Fresh faced with her light wavy hair pulled into a loose bun with little to no make-up on, artist Phoebe Collings-James is even more beautiful in the flesh than she looks in the countless street style snaps chronicling her eclectic style. Nonchalantly donning a pair of jeans and a simple Sunspel t-shirt, she looks every inch the off-duty model as she ushers our team into her studio overlooking a bustling street in London’s Soho.
Those of you unfamiliar with the name will definitely recognise her face. The half-Jamaican, half-English beauty began modelling at the age of thirteen and, after switching gears to study fine art at Goldsmiths in London, re-entered the fashion world walking during London Fashion Week in 2012, followed by a big profile piece in British Vogue.
While she’s a mainstay on the London fashion circuit, the 26 year old continues to dispel whole London-It-girl stereotype and, since graduating in fine in 2009, has not limited herself to working in one medium.
Away from her success as model, it’s her arresting artworks and compelling authorship in Cunt Today, the blog she started to write original feminist essays, which is really capturing people’s imaginations right now. In the past few years she’s taken part in a month-long ceramics residence in Nuove, Italy, and has exhibited her film installations, paintings and sculptures in galleries from Antwerp to Mexico City.
For Phoebe though, it’s not just about the accolades – of which she has many. She uses her work to comment on social politics and themes like race and sexuality. And in her eyes, the opportunities that present themselves through people’s interest in her style is only another platform to get those views out there. In sum, cast her off as a clotheshorse at your peril.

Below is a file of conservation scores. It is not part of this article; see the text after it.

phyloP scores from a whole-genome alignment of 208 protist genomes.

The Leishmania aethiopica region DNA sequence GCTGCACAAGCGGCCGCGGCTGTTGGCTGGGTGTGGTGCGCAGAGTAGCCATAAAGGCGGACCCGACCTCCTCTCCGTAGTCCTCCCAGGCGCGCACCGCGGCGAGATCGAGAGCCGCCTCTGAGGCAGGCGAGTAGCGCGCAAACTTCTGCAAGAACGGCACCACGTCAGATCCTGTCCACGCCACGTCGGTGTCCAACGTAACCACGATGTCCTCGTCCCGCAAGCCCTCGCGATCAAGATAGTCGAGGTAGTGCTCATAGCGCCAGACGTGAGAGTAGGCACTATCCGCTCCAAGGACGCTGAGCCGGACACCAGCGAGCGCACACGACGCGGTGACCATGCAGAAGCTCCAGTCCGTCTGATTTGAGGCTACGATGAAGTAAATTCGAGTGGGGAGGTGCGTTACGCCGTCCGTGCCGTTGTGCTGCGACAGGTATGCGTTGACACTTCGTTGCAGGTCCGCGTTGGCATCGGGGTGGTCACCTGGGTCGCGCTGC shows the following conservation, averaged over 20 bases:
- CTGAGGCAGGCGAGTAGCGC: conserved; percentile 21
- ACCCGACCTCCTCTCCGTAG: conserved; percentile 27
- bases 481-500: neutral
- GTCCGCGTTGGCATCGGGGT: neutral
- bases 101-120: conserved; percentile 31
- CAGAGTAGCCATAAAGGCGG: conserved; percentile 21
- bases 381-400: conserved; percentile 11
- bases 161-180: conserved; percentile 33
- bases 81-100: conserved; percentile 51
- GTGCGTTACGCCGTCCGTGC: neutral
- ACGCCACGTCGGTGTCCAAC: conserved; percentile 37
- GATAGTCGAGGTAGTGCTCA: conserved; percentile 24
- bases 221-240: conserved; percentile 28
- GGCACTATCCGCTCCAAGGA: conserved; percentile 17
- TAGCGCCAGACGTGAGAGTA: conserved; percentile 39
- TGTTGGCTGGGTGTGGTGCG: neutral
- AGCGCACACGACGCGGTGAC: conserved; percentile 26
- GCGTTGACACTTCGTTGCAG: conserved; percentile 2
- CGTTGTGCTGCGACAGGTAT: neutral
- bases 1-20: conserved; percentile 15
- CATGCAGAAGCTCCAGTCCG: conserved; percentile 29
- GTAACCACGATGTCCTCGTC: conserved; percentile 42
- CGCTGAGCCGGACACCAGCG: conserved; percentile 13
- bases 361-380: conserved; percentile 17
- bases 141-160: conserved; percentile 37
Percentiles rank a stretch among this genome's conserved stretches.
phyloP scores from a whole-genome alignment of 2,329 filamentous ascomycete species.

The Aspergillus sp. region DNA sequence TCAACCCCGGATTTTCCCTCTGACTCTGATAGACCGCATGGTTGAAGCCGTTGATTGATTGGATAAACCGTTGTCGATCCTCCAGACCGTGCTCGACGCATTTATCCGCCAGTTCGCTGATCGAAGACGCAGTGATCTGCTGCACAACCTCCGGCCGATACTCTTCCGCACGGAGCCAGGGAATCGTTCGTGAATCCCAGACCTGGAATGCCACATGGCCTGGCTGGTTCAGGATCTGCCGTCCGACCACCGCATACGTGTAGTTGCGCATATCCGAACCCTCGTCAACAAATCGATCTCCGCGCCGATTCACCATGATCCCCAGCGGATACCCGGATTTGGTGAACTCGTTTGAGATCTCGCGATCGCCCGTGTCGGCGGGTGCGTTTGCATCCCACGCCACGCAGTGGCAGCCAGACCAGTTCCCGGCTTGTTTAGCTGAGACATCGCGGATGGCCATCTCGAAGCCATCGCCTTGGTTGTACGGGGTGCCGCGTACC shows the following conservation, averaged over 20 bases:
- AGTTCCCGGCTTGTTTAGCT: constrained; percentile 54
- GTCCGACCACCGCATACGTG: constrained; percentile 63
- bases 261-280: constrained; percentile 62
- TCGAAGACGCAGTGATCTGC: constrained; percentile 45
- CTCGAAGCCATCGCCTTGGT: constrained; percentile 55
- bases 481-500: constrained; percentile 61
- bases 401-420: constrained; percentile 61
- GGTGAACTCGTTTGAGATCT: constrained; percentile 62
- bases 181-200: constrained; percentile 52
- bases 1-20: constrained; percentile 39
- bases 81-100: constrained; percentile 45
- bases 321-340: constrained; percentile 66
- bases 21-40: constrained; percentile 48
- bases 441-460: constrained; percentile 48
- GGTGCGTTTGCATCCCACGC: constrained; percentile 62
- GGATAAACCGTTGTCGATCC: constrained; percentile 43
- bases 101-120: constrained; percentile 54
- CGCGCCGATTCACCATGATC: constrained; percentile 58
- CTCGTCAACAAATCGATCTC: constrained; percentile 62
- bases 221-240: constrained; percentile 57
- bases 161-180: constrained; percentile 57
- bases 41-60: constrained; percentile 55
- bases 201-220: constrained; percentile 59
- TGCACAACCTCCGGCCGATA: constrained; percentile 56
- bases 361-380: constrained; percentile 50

Here she talks to The Lifestyle Edit about body image, being a feminist, what it’s like to be an artist in London now, why Rihanna is a good role model for body acceptance and why she refuses to be pushed into a box.
Being an artist in London is a lot easier than it used to be. The Internet has made it a lot easier but living as an artist is always going to be difficult in terms of finding funding and being able to work and actually live. But in terms of actually being able to share your ideas and make things happen, I think it’s easier now.
The fashion world is a lot more open to the fact that I’m an artist than the art world is about my modelling. The art world is stuck in the forties. You’re supposed to be this starving artist cutting off your bloody ear of something. You’re only allowed to be in connection with any sort of fashionable thing when you’re someone like [visual artist] Dinos Chapman or [performance artist] Marina Abramović. Only then are you allowed do a Givenchy or Balenciaga campaign. Until then it’s still very frowned upon. There are lots of snidy comments, which I find incredibly boring, but I think that’s mainly just in London. London is still a bit uptight to be honest.